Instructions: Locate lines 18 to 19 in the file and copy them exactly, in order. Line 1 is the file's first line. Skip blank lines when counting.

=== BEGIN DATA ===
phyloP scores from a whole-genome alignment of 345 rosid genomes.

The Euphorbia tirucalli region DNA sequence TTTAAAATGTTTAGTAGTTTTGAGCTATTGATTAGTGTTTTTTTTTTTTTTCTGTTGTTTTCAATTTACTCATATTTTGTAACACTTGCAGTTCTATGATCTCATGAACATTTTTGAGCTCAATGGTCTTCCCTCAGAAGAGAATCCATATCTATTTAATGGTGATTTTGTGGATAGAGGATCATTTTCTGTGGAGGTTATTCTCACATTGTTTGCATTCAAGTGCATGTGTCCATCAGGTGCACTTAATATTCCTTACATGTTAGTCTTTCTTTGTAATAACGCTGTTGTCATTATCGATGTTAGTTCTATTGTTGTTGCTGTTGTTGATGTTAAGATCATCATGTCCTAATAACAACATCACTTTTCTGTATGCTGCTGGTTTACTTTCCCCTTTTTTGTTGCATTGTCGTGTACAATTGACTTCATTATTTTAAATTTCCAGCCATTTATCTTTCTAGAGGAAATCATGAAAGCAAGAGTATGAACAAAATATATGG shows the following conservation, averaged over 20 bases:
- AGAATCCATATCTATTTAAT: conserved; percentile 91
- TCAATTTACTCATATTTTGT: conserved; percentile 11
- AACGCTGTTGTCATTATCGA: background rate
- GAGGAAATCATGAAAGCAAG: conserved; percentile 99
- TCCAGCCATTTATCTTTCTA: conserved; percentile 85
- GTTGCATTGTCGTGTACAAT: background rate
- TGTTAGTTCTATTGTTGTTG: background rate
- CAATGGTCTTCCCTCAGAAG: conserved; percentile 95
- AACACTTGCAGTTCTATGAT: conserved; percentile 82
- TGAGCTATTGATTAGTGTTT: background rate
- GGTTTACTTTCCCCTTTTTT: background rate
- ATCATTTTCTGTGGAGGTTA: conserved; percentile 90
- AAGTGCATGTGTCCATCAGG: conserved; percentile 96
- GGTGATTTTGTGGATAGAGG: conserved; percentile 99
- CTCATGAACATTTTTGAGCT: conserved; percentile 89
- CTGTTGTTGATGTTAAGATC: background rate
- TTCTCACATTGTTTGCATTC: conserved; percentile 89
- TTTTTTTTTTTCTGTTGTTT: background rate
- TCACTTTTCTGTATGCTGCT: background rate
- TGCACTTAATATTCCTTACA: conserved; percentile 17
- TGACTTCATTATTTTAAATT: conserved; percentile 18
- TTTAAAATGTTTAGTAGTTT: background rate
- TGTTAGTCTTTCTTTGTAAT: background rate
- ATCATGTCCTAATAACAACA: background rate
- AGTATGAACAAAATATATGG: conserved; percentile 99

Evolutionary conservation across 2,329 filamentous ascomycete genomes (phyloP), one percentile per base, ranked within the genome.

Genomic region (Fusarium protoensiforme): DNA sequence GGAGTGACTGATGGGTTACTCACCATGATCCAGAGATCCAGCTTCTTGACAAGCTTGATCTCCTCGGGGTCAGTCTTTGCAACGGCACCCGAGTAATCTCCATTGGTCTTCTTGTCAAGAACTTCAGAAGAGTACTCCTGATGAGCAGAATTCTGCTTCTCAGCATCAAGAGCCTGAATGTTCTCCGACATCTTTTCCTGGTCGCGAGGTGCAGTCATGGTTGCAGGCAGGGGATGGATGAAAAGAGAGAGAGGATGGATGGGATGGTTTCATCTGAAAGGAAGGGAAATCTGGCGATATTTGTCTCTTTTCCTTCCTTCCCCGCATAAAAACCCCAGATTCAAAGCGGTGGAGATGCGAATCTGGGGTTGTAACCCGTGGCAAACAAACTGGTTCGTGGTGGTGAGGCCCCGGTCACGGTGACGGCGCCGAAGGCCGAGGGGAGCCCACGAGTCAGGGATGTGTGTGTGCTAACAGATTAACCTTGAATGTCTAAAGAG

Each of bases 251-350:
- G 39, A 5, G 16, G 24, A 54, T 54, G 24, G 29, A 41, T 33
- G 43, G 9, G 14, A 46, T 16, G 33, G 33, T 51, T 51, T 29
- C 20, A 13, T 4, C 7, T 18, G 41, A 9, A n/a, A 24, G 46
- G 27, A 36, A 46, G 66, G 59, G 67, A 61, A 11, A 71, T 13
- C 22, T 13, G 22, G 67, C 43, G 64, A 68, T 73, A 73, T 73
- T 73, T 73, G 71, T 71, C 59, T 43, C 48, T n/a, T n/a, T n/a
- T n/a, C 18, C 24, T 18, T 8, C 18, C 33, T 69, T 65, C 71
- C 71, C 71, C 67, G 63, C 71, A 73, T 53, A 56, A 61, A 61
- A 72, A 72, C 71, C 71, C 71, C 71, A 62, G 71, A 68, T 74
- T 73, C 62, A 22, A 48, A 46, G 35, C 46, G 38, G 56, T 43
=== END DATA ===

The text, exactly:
- CTGTTGTTGATGTTAAGATC: background rate
- TTCTCACATTGTTTGCATTC: conserved; percentile 89